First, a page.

I promised Chris Riley (@HoardingInfo) that I would write a blog post about how and why I use CloudShare. As a part of one of their community programs, I get a complimentary license for their ProPlus plan, which I find very handy. That’s the disclaimer – I have a financial incentive to write this post – that free CloudShare license.
I’ve used CloudShare in two scenarios. One was for a project for a customer. We were building a SharePoint intranet. We needed to quickly spin up SharePoint development environments so the developers on the project team could have independent SharePoint environments in which to write and unit test code. By using a CloudShare template for a single server SharePoint farm, and then connecting the VM to the Team Foundation Server (TFS) instance we were using, we were able to get from “never used CloudShare before” to “I have a development farm and the latest source code, and the project successfully builds in Visual Studio” in under an hour. This way, the client didn’t have to invest in additional on premise physical or virtual machines when new staff joined the dev team. They did choose to have an on premise staging farm, and an on premise production farm.
If we would have had to build our own development farms, it would have taken hours to set up each farm, not including time to install Visual Studio.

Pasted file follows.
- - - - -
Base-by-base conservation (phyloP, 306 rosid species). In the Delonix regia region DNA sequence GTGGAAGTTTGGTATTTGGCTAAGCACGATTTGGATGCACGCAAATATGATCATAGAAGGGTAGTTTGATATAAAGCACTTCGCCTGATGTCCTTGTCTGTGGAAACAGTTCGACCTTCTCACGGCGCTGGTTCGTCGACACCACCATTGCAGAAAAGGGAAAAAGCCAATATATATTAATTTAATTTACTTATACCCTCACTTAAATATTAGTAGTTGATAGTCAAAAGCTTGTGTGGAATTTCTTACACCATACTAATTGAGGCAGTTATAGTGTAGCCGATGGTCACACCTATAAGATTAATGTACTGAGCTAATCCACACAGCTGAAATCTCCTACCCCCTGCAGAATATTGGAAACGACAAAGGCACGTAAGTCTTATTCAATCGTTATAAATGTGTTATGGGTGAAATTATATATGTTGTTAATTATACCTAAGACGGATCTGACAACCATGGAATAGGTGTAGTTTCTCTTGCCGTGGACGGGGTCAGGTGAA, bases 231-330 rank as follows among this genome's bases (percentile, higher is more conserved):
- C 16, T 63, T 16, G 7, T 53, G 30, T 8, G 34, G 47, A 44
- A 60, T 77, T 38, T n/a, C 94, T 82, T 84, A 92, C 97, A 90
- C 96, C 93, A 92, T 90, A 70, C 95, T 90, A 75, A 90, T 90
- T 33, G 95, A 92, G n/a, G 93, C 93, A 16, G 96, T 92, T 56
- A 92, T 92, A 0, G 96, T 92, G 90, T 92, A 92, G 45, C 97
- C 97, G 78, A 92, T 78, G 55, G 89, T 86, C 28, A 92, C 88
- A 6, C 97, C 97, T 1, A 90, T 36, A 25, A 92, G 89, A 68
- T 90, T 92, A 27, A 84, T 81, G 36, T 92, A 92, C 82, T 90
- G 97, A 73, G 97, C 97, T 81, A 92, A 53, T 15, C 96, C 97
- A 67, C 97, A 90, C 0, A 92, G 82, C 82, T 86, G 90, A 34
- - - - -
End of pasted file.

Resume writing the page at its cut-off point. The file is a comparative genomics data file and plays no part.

The other scenario I use my CloudShare VM for is for when I give my introductory talk on PowerShell for SharePoint. I’ve given this talk 3 or 4 times in the last year. I don’t want to spend a lot of time setting up my farm. I need a SharePoint 2013 VM that I can access quickly. I found running HyperV on my laptop was just not fun – I can’t justify the cost of adding a lot of ram, I have to swap out the CD player for the SSD drive, and if I really want optimal performance, I need to reboot into the VM rather than run it as a guest OS. With CloudShare, I can stay in my Windows desktop where I have all my daily productivity tools, and just access my CloudShare VM via browser or Remote Desktop session. I can focus on setting up my demos, not setting up the farm underneath them. Of course, I do require internet access, but that’s pretty ubiquitous. As a presenter, I usually find that the presentation podium has a wired internet connection, so I don’t have to worry about the vagaries of wifi at conferences.
Another nice thing about the CloudShare Vm I use for my PowerShell+SharePoint lectures is that I can share it. I can provide a link and people can explore a copy of the VM for a limited time.
So there you go. CloudShare is great in those scenarios. If you are doing team server-side development with SharePoint, and you don’t want to deal with the infrastructure of each developer having their own farm, CloudShare is a great way to go.